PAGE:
Strategies, Challenges, and Answers

Electronic Logging Mandate On The Way!

e-logsThe other day, I was talking to my friend the airline pilot.  I asked him what was involved in tracking his in-flight hours so that he doesn’t exceed his allotted time.  He said, “Oh, that’s easy.  All I have to do is shut the cockpit door.”  I questioned him a little further and found it wasn’t quit as simple as all that.  But he said that once he identifies himself to the on-board computer, and shuts the cockpit door, the log turns on and his flying hours are automatically being tracked on the plane.  There is constant communications from the plane to the airline and his “logging” requirements were almost automatically satisfied. 

When you look at MAP-21, its electronic logging mandate and the proposed regulations, it is clear that the FMCSA envisions a system that would operate much like my airline friend’s.  I imagine that the FMCSA would like to make truck logging just that simple.  And by golly, that is just what they are bound and determined to do.  But FMCSA has to recognize that pilots don’t pump their own gas and they surely don’t get stuck on the side of the road because of a breakdown.  In other words, whether FMCSA will succeed is an entirely different matter.

This dream of universal electronic logging has long been on FMCSA’s mind.  FMCSA started allowing electronic logging as early as 1985.  In 2011, the courts struck down regulations that some drivers were convinced could be used by the carriers to force them to drive when they were sick or fatigued.  The court threw out that 2011 attempt to force electronic logging.

With MAP-21, FMSCA went back to the drawing board and came up with a new plan.  The “public comment” period regarding the new proposed regulations just closed on June 26, 2014.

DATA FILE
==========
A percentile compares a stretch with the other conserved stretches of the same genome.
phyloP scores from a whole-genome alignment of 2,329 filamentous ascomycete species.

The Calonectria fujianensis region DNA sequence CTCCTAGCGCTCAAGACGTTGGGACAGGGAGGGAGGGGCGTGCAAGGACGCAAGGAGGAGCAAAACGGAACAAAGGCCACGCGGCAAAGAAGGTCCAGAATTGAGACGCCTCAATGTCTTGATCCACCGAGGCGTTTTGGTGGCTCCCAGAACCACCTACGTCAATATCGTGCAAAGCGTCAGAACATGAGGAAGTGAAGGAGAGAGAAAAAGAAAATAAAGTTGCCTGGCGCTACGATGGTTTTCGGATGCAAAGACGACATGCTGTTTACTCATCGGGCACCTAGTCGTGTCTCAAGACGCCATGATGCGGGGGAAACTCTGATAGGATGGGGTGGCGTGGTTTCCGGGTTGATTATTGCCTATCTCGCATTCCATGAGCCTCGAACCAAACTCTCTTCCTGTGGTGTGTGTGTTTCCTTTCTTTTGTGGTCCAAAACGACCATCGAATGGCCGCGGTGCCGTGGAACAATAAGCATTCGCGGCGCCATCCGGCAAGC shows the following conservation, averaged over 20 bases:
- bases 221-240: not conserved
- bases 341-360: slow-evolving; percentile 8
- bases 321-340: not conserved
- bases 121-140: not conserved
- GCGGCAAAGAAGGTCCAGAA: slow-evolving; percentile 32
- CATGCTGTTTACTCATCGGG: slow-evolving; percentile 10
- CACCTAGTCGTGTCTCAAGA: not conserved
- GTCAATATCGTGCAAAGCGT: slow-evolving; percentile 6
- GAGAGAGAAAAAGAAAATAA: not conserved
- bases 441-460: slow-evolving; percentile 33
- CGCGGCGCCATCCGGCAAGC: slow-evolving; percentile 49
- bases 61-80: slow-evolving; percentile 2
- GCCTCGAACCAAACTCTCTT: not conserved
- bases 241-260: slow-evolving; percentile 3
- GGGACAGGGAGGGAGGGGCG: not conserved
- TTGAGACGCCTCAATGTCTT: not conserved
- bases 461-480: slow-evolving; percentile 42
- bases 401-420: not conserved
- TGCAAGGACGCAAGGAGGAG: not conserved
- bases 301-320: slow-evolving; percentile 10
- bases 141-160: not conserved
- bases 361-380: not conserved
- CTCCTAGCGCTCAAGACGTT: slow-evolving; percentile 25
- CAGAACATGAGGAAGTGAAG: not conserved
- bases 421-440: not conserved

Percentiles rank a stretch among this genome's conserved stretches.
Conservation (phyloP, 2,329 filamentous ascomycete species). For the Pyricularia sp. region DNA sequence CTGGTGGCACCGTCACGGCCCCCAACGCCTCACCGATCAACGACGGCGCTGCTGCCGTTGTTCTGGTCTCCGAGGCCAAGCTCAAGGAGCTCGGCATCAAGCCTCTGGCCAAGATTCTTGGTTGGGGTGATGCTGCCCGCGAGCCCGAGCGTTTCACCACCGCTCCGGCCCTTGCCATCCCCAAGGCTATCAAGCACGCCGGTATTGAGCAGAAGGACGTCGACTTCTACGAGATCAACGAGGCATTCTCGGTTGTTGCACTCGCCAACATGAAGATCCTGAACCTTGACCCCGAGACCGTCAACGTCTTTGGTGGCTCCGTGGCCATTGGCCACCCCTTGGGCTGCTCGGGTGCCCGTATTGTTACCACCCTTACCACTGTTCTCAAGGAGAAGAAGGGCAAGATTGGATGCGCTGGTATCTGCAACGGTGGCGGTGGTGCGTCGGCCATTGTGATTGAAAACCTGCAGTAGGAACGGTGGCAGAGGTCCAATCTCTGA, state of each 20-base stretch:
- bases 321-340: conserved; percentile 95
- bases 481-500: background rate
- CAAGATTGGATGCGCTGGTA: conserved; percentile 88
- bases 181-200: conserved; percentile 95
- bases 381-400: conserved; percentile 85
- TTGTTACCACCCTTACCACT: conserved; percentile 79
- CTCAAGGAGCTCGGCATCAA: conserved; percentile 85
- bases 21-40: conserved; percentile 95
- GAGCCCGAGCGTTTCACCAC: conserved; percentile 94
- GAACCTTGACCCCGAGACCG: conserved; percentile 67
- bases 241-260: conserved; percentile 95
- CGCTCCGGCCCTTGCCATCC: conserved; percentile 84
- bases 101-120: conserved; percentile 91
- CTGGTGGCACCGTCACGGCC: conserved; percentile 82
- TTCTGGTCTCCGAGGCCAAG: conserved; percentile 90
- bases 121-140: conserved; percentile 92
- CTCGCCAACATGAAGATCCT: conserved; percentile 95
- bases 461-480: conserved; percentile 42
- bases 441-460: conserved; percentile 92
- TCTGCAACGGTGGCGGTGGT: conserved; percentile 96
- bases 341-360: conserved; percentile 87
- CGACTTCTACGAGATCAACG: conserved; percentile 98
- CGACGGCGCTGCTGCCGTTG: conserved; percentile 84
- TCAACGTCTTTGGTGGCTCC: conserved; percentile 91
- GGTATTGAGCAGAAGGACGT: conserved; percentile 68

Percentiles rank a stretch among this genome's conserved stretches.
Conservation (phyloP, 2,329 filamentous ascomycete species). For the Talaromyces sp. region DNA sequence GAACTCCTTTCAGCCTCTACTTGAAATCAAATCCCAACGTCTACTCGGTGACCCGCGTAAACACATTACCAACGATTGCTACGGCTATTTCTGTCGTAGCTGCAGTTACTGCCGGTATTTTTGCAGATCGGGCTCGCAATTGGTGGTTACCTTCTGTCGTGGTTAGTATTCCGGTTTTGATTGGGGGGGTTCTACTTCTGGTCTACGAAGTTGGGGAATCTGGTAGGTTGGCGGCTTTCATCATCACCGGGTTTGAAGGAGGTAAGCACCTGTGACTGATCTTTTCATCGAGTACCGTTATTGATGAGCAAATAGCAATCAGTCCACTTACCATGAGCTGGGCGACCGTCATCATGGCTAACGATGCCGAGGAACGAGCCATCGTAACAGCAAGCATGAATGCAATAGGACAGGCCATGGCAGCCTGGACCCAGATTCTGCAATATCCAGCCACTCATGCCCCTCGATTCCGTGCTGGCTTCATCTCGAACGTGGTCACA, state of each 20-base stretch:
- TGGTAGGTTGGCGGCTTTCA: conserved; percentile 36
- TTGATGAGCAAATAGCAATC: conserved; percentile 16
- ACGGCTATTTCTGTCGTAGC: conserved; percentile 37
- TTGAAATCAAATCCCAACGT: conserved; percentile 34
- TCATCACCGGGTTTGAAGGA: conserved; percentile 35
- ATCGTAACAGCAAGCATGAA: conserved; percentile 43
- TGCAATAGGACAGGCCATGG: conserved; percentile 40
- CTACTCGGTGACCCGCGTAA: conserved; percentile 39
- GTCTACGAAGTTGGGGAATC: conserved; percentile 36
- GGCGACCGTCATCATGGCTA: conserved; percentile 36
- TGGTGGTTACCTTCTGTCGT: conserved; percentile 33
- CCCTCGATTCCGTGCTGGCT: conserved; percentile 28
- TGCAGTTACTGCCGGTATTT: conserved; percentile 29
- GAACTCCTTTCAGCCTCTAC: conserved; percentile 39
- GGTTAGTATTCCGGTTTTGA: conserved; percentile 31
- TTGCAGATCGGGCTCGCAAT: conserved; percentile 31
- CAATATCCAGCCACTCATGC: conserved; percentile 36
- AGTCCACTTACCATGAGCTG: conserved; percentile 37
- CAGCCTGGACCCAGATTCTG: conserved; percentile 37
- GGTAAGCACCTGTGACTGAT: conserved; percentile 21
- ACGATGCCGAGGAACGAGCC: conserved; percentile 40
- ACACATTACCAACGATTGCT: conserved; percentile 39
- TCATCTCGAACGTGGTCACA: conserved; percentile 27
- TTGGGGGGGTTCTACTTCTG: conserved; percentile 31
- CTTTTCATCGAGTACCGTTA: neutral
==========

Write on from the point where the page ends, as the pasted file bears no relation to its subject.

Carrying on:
According to many, the proposed regulations still offer an inadequate amount of room for flexibility.  “But I have an old rig.”  “Too bad.” says FMCSA!  Under the proposed regs, you still have to meet the Electronic Logging requirements.  “But I’m just a little guy with two trucks!”  Again, “Too bad!! says FMCSA.  You still have to meet the deadlines.  Is driver coercion possible under these newly proposed regs?   Will these regs pass muster?  The answer is still unknown.

But it is clear that FMCSA is not going to give up on this.  Under the proposed regs, if you don’t have a current on-board recording system, you will have to be compliant within two years of the date that the regs are finalized.  If you do have an old system, that old device will have to be updated to be compliant within four years of the date the reg comes into effect.  Plus, who knows?  The state may also get involved and compel their own intrastate carriers to have these devices too.

Whether you think the plan is good or bad, from our perspective, this dream of FMCSA is not going away.  Will it cost some money?  Sure.  But what is better?  To act now and get time training on the system before the mandate kicks in?  Or will you try to scramble at the last minute to try to get compliant?  I’d pick the latter.

Whether you are for or against electronic logging, if you have questions about trucking law, be sure to call me, Mike Mills, at 702-240-6060×114 and let me see if I can help you.  You can also reach me by email at mike@mcmillslaw.com.  And don’t forget to subscribe to www.NevadaTruckingLaw.com.

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